MAGIC UNLIMITED - was my first solo show. It featured 'Bon', my character from 'Star Magic', along with six other characters all played by me. It had the same basic elements of 'Star Magic' - backdrop, sound system, lights etc - but it was a completely different style. Each character did a mini act, from The Spy who greeted the children as they came in and informed them of the rules, to the zany Professor Googalfitz, to mischievous Mitch, and crazy Bananaman.

The show was only 40 minutes and it was also very popular in libraries.

It did take me an hour to set up, and the only schools I performed in where schools I booked myself, so it didn't do that much touring.

SPELLBINDER - was my next show and it was extremely popular. Again it had a backdrop, and I insisted that schools provide a room that could be blacked out, that way I used lighting, a laser, shadows and fire in the opening sequence. In this show I had an assistant, Wendy Richards, and the story of the show was that I was the 'Spellbinder' and I was there to show the kids how they could become magicians.

The show featured a super x levitation (I tried to hypnotise Wendy but I fell asleep and she levitated me) and a sub trunk. (Plus the by now standard sound system, lights etc). It even had two small pyros in the show.

This show was performed in shopping centres and other venues and toured several times for the Victorian Arts Council before I "retired" it to introduce my next school show.

DREAMWEAVER - This show was all about people bringing their dreams to life. Before the show started kids had filled out slips of paper reading "When I grow up I want to be ....." The papers were collected and, after the opening sequence which included a suspension on a microphone stand, a child was brought up and asked to reach into the (clear force) bag and choose a slip of paper. Whatever he or she chose, we would make that dream come true for them!

The show also invloved an interactive video sequence where I reached into a TV screen and handed my TV image various objects and he handed other things back (that was the beginnings of a FISM routine for close up I was developing) and the 'Chef' routine (which evolved into our 'Arms' routine). It also featured a 'Teenage Ninja Turtles' routine that dated very quickly... but could be brought back today I guess!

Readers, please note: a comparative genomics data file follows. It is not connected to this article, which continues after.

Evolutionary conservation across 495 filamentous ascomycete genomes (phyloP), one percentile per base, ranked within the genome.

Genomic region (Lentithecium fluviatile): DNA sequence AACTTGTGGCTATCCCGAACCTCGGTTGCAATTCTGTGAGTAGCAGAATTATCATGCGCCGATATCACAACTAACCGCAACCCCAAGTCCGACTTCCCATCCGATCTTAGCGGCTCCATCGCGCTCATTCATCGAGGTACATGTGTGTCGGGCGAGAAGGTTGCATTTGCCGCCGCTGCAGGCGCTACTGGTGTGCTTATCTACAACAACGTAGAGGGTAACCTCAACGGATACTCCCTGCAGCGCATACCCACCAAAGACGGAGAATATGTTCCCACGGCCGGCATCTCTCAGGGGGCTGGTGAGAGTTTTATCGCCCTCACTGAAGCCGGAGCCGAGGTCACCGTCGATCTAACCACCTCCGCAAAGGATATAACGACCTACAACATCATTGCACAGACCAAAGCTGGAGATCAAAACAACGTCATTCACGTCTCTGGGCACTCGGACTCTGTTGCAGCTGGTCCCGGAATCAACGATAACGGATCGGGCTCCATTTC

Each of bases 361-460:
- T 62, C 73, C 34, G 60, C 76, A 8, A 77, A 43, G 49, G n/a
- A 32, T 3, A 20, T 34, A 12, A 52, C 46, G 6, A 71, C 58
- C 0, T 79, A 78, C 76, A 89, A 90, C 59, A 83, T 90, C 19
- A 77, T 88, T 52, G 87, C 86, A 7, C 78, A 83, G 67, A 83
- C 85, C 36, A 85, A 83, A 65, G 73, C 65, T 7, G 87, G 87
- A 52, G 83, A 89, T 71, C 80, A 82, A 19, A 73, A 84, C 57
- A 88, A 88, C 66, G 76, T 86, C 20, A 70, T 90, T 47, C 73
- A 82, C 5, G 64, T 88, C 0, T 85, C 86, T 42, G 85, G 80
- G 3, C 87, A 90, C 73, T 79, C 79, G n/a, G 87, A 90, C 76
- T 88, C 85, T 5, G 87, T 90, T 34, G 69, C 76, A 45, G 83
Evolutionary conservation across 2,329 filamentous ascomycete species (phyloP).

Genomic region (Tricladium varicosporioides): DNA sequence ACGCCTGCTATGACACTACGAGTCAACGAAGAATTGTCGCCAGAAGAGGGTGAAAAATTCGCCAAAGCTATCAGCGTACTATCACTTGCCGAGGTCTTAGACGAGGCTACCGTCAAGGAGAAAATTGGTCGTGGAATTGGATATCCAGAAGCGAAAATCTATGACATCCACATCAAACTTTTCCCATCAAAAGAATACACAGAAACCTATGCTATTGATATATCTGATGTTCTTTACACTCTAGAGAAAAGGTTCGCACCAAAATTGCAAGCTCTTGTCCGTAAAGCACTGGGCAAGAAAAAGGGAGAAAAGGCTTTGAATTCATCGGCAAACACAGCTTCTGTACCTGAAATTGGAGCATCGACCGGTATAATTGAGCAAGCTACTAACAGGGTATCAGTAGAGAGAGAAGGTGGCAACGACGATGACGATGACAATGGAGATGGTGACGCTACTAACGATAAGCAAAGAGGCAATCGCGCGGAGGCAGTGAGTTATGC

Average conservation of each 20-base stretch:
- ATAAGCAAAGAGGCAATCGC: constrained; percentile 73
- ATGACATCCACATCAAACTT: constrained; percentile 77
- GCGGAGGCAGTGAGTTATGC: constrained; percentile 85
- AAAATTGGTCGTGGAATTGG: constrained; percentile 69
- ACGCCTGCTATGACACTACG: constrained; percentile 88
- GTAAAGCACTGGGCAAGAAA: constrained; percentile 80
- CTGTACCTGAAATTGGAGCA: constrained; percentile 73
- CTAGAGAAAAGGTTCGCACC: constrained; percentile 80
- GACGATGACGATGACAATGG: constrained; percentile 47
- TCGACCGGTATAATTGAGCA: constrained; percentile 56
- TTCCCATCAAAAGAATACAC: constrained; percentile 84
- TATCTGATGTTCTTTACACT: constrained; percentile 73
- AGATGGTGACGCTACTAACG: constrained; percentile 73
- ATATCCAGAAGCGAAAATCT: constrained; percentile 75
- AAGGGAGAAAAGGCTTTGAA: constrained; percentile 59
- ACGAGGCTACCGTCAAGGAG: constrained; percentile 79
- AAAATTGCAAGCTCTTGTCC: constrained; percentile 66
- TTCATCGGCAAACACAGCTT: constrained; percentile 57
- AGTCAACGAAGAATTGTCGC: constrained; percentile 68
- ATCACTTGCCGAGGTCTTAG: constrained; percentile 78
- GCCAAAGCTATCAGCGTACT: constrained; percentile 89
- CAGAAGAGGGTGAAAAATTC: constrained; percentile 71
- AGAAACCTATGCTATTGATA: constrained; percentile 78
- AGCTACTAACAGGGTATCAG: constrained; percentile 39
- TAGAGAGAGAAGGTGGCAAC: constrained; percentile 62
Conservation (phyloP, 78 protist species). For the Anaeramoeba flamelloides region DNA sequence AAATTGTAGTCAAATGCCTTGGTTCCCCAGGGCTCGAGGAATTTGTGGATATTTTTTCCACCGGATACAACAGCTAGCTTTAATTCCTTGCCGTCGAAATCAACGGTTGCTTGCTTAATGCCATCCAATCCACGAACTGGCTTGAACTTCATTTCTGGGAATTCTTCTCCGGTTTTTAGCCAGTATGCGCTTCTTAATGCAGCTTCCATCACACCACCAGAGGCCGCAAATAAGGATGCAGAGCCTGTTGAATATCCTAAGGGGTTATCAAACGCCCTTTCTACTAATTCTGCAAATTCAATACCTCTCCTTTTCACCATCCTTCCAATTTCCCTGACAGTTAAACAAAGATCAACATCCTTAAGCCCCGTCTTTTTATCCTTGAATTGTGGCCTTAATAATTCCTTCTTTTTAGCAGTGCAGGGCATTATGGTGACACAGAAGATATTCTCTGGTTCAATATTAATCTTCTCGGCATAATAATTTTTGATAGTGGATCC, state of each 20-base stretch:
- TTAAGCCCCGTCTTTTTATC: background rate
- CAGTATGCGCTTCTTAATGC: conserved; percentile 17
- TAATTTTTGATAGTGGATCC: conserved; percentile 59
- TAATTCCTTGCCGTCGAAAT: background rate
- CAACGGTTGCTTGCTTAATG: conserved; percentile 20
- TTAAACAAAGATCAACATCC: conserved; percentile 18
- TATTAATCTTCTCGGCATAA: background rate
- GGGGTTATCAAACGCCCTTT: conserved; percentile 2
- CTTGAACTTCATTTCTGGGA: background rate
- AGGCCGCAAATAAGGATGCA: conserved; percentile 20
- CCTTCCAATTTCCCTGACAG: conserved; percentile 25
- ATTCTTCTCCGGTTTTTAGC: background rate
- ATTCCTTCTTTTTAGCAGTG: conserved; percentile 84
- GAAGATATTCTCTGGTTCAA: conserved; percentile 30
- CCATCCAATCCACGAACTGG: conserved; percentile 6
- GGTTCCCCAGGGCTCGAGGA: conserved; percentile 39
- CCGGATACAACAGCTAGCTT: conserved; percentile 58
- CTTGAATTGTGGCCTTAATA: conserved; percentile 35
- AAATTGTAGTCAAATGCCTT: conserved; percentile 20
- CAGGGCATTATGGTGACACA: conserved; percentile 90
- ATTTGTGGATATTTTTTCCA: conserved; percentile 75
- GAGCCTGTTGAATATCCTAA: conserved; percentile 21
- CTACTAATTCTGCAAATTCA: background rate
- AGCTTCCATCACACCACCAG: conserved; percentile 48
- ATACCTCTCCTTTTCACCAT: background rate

After that tour, for the Victorian Arts Council again. I decided I'd had enough of school shows... until FISM came around and I had to rehearse 'Runaround Sue'.

PURE MAGIC - was the next show and, in order to justify the inclusion of 'Sue' the purpose of the show was to tell the history of magic. Michael Boyd and myself demonstrated early magic (a cave man banging two rocks together to make fire) all the way up to Michael's futuristic magic, and we finished with the Rap.

This show had a backdrop and soundsystem, but no illusions, so it was probably the laziest school show I ever did. However, the audiences enjoyed it and I got my 6 weeks of rehearsal for 'Runaround Sue'.

In 1998 Sue-Anne competed at the National Magic Convention and came second with a 10 minute act set in a Haunted Mansion. One of the judges said he marked her low because he felt the act was impractical because it used black art. We decided that he might just be wrong about that, and created a 50 minute version of Sue-Anne's act for schools.

MAGIC UNLIMITED'S BEST SHOW EVER - was picked up immediately by Nexus Arts as they'd been trying to get us to tour for them for some time. This show had a very large backdrop (of black velvet!) and featured it's own lighting, sound, the Squash illusion and the instant vanish of a person under a cloth standing on a table using black art.... in full daylight.

This was a story show with Sue-Anne and I getting left behind on a tour of a Haunted Mansion where we endeavour to find the secrets of "Uncle Eliot's" magic.

The show toured repeatedly for two years until we were finally able to convince Nexus Arts to use a young, upcoming magician called Cosentino (who they are still using very happily now).

As a special one-off when we had to do an entire school of 700 students in one-sitting, we arranged for Michaerl Boyd and his troupe to bring 'Uncle Eliot' to life in the middle of the show. So Sue-Anne magically became possessed by his spirit and transformed into him and performed several illusions including fire cage, sub trunk, dagger head chest, linking rings, head chopper and bo-staff. Quite a school show!

We still do the odd school show as a favour to Nexus Arts (we actually have two this month), but we do more or less a collection of our favourite effects from our corporate show. No backdrop, just a basic sound system... it feels so empty...

It is a lot easier for a one-off show though, because the other shows were so complex (they all took about an hour to set up and half an hour to pack) we would do a week or two of rehearsals, then fill the van with equipment, tour extensively for several weeks, then stop.

My mentor Lyndsay Rietschel came to one of my school shows once and said "Son, I dunno why you cart all that junk around with you, I could entertain the kids for an hour just from a briefcase!"

It's true, a good magician can.

But from what I have learned over the last 20 years is that when you have the opportunity to introduce children to theatrical magic, take it. Not only your audience will thank you for going to the extra trouble, but you will learn so much and grow as a performer.

If you'd like any more info on school shows, please ask. Sue-Anne has a booklet she's written based on our Haunted Mansion Show, but she only has two left. (They can be ordered from our website ) But if you have any other questions about specific aspects of performing in schools, please ask.

I promise my answers will be much more succinct. Smile